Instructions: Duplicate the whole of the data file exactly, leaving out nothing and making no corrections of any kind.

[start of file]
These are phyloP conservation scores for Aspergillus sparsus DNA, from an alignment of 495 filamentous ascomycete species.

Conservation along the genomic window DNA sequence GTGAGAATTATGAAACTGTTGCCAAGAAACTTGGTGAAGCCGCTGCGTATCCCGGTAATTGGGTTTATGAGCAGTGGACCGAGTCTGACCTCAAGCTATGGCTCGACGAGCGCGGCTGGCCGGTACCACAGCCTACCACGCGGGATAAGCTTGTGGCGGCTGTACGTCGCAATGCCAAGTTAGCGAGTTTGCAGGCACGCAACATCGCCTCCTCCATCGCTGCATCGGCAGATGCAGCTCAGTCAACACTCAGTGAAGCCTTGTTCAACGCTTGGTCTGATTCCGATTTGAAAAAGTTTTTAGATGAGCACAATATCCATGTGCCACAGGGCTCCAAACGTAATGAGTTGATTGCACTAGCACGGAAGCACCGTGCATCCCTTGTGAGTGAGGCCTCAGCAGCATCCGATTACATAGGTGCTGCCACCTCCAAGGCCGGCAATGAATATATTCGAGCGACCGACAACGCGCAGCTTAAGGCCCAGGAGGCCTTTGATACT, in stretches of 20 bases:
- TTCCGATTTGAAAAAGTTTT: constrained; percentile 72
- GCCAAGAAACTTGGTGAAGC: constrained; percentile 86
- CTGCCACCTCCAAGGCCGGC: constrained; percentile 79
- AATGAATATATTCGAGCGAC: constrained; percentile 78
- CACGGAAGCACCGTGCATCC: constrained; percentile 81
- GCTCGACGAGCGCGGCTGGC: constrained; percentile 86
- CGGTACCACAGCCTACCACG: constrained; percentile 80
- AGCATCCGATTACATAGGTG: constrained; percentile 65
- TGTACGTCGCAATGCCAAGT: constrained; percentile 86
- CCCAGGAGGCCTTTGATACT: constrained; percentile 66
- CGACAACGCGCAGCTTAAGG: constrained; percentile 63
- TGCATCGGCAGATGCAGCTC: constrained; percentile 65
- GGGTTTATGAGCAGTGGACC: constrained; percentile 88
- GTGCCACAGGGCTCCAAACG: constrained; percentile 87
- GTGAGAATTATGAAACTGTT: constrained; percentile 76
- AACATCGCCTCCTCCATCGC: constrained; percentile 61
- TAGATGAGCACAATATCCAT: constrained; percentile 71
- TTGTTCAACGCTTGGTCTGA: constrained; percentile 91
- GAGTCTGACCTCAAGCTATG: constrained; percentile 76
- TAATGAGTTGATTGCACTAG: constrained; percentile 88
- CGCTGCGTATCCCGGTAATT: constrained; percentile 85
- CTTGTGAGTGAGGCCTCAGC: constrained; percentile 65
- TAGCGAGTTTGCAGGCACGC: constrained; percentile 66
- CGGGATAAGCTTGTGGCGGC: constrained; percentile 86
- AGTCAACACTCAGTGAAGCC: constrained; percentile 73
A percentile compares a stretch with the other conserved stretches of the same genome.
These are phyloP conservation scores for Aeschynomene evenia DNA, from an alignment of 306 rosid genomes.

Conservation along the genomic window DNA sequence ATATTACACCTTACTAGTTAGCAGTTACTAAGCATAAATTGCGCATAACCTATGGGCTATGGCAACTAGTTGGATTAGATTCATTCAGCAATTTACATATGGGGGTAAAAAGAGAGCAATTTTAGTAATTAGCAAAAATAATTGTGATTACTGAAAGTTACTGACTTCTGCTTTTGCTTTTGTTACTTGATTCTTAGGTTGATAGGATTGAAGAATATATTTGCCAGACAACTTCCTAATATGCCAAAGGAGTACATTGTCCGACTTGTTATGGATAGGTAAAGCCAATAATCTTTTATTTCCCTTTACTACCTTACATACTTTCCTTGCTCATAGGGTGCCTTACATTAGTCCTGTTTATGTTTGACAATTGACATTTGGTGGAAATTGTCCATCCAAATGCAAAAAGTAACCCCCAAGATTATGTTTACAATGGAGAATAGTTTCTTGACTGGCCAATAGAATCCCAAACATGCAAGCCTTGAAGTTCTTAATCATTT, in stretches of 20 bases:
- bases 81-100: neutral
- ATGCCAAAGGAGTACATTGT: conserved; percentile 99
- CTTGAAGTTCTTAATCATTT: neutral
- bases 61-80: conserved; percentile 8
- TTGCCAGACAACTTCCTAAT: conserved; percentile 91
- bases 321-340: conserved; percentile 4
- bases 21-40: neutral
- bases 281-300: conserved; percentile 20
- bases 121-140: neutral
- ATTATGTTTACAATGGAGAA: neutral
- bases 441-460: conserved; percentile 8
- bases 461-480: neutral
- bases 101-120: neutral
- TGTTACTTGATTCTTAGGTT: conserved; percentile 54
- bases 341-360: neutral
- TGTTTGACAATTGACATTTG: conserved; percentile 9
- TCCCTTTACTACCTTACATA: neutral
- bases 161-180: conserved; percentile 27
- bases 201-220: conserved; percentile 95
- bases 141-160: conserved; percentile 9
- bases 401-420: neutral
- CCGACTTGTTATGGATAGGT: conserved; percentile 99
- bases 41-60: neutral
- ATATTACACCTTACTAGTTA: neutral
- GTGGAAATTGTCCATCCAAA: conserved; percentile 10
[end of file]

These are phyloP conservation scores for Aspergillus sparsus DNA, from an alignment of 495 filamentous ascomycete species.

Conservation along the genomic window DNA sequence GTGAGAATTATGAAACTGTTGCCAAGAAACTTGGTGAAGCCGCTGCGTATCCCGGTAATTGGGTTTATGAGCAGTGGACCGAGTCTGACCTCAAGCTATGGCTCGACGAGCGCGGCTGGCCGGTACCACAGCCTACCACGCGGGATAAGCTTGTGGCGGCTGTACGTCGCAATGCCAAGTTAGCGAGTTTGCAGGCACGCAACATCGCCTCCTCCATCGCTGCATCGGCAGATGCAGCTCAGTCAACACTCAGTGAAGCCTTGTTCAACGCTTGGTCTGATTCCGATTTGAAAAAGTTTTTAGATGAGCACAATATCCATGTGCCACAGGGCTCCAAACGTAATGAGTTGATTGCACTAGCACGGAAGCACCGTGCATCCCTTGTGAGTGAGGCCTCAGCAGCATCCGATTACATAGGTGCTGCCACCTCCAAGGCCGGCAATGAATATATTCGAGCGACCGACAACGCGCAGCTTAAGGCCCAGGAGGCCTTTGATACT, in stretches of 20 bases:
- TTCCGATTTGAAAAAGTTTT: constrained; percentile 72
- GCCAAGAAACTTGGTGAAGC: constrained; percentile 86
- CTGCCACCTCCAAGGCCGGC: constrained; percentile 79
- AATGAATATATTCGAGCGAC: constrained; percentile 78
- CACGGAAGCACCGTGCATCC: constrained; percentile 81
- GCTCGACGAGCGCGGCTGGC: constrained; percentile 86
- CGGTACCACAGCCTACCACG: constrained; percentile 80
- AGCATCCGATTACATAGGTG: constrained; percentile 65
- TGTACGTCGCAATGCCAAGT: constrained; percentile 86
- CCCAGGAGGCCTTTGATACT: constrained; percentile 66
- CGACAACGCGCAGCTTAAGG: constrained; percentile 63
- TGCATCGGCAGATGCAGCTC: constrained; percentile 65
- GGGTTTATGAGCAGTGGACC: constrained; percentile 88
- GTGCCACAGGGCTCCAAACG: constrained; percentile 87
- GTGAGAATTATGAAACTGTT: constrained; percentile 76
- AACATCGCCTCCTCCATCGC: constrained; percentile 61
- TAGATGAGCACAATATCCAT: constrained; percentile 71
- TTGTTCAACGCTTGGTCTGA: constrained; percentile 91
- GAGTCTGACCTCAAGCTATG: constrained; percentile 76
- TAATGAGTTGATTGCACTAG: constrained; percentile 88
- CGCTGCGTATCCCGGTAATT: constrained; percentile 85
- CTTGTGAGTGAGGCCTCAGC: constrained; percentile 65
- TAGCGAGTTTGCAGGCACGC: constrained; percentile 66
- CGGGATAAGCTTGTGGCGGC: constrained; percentile 86
- AGTCAACACTCAGTGAAGCC: constrained; percentile 73
A percentile compares a stretch with the other conserved stretches of the same genome.
These are phyloP conservation scores for Aeschynomene evenia DNA, from an alignment of 306 rosid genomes.

Conservation along the genomic window DNA sequence ATATTACACCTTACTAGTTAGCAGTTACTAAGCATAAATTGCGCATAACCTATGGGCTATGGCAACTAGTTGGATTAGATTCATTCAGCAATTTACATATGGGGGTAAAAAGAGAGCAATTTTAGTAATTAGCAAAAATAATTGTGATTACTGAAAGTTACTGACTTCTGCTTTTGCTTTTGTTACTTGATTCTTAGGTTGATAGGATTGAAGAATATATTTGCCAGACAACTTCCTAATATGCCAAAGGAGTACATTGTCCGACTTGTTATGGATAGGTAAAGCCAATAATCTTTTATTTCCCTTTACTACCTTACATACTTTCCTTGCTCATAGGGTGCCTTACATTAGTCCTGTTTATGTTTGACAATTGACATTTGGTGGAAATTGTCCATCCAAATGCAAAAAGTAACCCCCAAGATTATGTTTACAATGGAGAATAGTTTCTTGACTGGCCAATAGAATCCCAAACATGCAAGCCTTGAAGTTCTTAATCATTT, in stretches of 20 bases:
- bases 81-100: neutral
- ATGCCAAAGGAGTACATTGT: conserved; percentile 99
- CTTGAAGTTCTTAATCATTT: neutral
- bases 61-80: conserved; percentile 8
- TTGCCAGACAACTTCCTAAT: conserved; percentile 91
- bases 321-340: conserved; percentile 4
- bases 21-40: neutral
- bases 281-300: conserved; percentile 20
- bases 121-140: neutral
- ATTATGTTTACAATGGAGAA: neutral
- bases 441-460: conserved; percentile 8
- bases 461-480: neutral
- bases 101-120: neutral
- TGTTACTTGATTCTTAGGTT: conserved; percentile 54
- bases 341-360: neutral
- TGTTTGACAATTGACATTTG: conserved; percentile 9
- TCCCTTTACTACCTTACATA: neutral
- bases 161-180: conserved; percentile 27
- bases 201-220: conserved; percentile 95
- bases 141-160: conserved; percentile 9
- bases 401-420: neutral
- CCGACTTGTTATGGATAGGT: conserved; percentile 99
- bases 41-60: neutral
- ATATTACACCTTACTAGTTA: neutral
- GTGGAAATTGTCCATCCAAA: conserved; percentile 10